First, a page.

Court: Insurance Certificate Did Not Trigger Additional-Insured Coverage
The 1st District Appellate Court recently held that the requirement that a subcontractor provide a certificate of insurance listing the general contractor as an additional insured failed to create coverage for the general contractor under a blanket additional-insured endorsement in the subcontractor’s liability policy.
The case is West Bend Mutual Insurance Co. v. Athens Construction Co., 2015 IL App (1st) 14006-U (March 16). The subcontractor’s insurer, West Bend Mutual, was represented by McKenna, Storer. General contractor Athens Construction Co. and its intervening direct insurer, Harleysville Lake States Insurance Co., were represented by Sanchez, Daniels & Hoffman LLP.
Athens contracted for renovation work at 680 N. Lake Shore Drive in Chicago. For the plumbing work, Athens subcontracted with Carrozza Plumbing Co. A plumbing incident occurred at the site and allegedly damaged the building. The building owner and a tenant then sought damages from Carrozza and Athens.
The subcontract between Athens and Carrozza required Carrozza to maintain insurance but the kind of insurance was unspecified. It also required that Carrozza’s certificate of insurance provide: “Athens Construction Co. Inc. additional insured, on a primary and non-contributory basis.”
Carrozza did, in fact, furnish a certificate of insurance to Athens listing Athens as the certificate holder and naming Athens as an additional insured. The certificate language indicated that it was issued “as a matter of information only,” that it conferred “no rights upon the certificate holder” and that it did not amend or alter any coverage in the policy.
In support of coverage under the West Bend policy, Athens further relied on provisions from its contract with the project owner requiring Athens to purchase insurance that would protect Athens from claims of others in performing the work.
These provisions, according to Athens, were incorporated in the “flow-down” section of the subcontract with Carrozza, requiring Carrozza to assume the same obligations to Athens that Athens had to the project owner.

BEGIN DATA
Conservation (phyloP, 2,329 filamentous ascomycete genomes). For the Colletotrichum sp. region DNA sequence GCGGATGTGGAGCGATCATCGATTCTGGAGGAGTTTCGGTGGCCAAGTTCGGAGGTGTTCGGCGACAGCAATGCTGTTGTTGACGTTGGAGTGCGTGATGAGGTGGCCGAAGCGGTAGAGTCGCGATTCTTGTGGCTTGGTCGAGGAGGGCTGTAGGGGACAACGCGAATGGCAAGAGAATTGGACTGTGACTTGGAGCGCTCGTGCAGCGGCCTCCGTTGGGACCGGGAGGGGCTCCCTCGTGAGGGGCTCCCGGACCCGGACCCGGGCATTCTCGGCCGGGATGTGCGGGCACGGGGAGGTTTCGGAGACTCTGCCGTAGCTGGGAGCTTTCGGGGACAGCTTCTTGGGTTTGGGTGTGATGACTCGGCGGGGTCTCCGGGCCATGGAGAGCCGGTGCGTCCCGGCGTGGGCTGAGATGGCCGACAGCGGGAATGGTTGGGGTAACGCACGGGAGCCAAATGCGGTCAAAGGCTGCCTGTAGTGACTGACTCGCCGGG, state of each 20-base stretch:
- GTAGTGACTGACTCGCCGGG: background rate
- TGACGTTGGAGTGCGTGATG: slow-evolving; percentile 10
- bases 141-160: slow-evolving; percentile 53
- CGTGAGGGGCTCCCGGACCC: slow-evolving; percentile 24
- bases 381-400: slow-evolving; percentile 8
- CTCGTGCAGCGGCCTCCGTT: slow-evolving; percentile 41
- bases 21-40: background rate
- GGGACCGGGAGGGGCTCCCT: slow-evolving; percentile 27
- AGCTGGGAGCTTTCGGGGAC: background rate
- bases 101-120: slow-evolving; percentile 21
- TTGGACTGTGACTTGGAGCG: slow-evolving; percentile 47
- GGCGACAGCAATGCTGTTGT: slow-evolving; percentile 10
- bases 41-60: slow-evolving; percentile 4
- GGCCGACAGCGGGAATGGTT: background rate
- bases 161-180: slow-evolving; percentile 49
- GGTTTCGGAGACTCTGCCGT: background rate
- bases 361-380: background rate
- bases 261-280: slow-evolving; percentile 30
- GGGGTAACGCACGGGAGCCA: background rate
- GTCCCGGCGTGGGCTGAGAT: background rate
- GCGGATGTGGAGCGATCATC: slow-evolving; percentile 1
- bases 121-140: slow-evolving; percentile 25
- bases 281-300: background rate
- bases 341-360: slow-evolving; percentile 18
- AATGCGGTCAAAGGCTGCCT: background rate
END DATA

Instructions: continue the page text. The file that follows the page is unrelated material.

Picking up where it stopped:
Athens thus tendered its defense to West Bend, Carrozza’s liability insurer, on the ground that Athens was an additional insured on the West Bend policy. The West Bend policy contained a blanket additional insured endorsement basically providing that any person Carrozza was required to include as an additional insured in a written contract would become an additional insured under the policy.
West Bend, however, took the position that Athens did not qualify as an additional insured under this language and denied coverage.
West Bend brought this coverage action to obtain a declaration of the parties’ rights and obligations. Following cross-motions for summary judgment, the trial court granted West Bend’s motion. Athens and its direct insurer, Harleysville, filed this appeal.
In an opinion by Justice Maureen E. Connors, the 1st District affirmed. She initially addressed whether the subcontract required Carrozza to purchase commercial general liability coverage and agreed that it did.
Connors relied on the language from Athens’ contract with the project owner that was incorporated into the subcontract and found that it was sufficient to obligate Carrozza to purchase liability insurance.
She noted, however, that such an obligation on the part of Carrozza was not connected to Athens. Carrozza was obligated only to obtain insurance for itself. Nothing in the general contract with the owner, nor the flow-down language in the subcontract, required either that Athens purchase coverage for the owner or that Carrozza purchase coverage for Athens.
As for the subcontract’s separate insurance requirement, Connors relied in part on United Stationers Supply Co. v. Zurich American Insurance Co., 386 Ill.App.3d 88 (2008), in finding that the subcontract required only that Carrozza state in a certificate of insurance that Athens was an additional insured. And the certificate here expressly disclaimed that it conferred any rights on Athens, the certificate holder.
The subcontract insurance section did not specify commercial general liability insurance or any other kind of insurance.
In sum, Connors said Carrozza never assumed the obligation to name Athens as an additional insured on Carrozza’s liability policy – only on its certificate of insurance – and thus the blanket additional insured endorsement was never activated. (The opinion does not indicate what entity issued the certificate of insurance.)
The court, therefore, affirmed summary judgment in favor of West Bend.
A contract requirement that a party be identified in a certificate of insurance as an additional insured does not constitute a sufficient writing to trigger coverage under a blanket additional-insured provision in a policy requiring a “written contract” for the party to be added to the policy.